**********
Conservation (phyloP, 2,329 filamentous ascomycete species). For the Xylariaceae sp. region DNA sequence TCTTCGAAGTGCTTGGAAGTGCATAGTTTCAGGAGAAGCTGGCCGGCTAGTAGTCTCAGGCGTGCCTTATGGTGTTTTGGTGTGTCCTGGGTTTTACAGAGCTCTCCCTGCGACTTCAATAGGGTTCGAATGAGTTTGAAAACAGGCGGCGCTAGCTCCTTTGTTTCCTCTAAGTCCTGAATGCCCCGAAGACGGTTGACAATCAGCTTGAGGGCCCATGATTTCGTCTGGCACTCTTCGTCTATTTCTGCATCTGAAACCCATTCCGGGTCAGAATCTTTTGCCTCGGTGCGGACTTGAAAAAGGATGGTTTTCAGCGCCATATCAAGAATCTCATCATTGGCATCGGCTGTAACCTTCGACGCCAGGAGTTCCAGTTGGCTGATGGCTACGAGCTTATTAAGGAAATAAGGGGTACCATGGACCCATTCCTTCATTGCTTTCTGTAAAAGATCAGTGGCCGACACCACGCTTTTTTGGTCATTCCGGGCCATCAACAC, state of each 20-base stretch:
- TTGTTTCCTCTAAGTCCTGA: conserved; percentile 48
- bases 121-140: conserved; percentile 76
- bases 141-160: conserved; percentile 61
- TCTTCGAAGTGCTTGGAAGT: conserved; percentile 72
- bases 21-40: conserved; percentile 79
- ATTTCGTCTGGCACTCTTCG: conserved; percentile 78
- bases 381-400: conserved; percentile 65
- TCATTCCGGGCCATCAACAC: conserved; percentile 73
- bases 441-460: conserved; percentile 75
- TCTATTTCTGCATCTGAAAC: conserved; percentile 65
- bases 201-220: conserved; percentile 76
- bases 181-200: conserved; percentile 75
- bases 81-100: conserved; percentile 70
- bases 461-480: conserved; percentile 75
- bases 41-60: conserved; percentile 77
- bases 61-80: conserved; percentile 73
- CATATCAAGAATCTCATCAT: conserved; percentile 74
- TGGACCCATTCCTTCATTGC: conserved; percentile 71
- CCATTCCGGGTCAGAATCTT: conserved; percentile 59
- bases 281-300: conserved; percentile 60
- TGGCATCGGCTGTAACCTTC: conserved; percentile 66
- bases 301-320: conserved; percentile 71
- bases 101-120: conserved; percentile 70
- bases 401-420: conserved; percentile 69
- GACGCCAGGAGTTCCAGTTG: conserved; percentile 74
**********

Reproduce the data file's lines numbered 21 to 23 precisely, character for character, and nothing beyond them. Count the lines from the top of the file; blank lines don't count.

- bases 281-300: conserved; percentile 60
- TGGCATCGGCTGTAACCTTC: conserved; percentile 66
- bases 301-320: conserved; percentile 71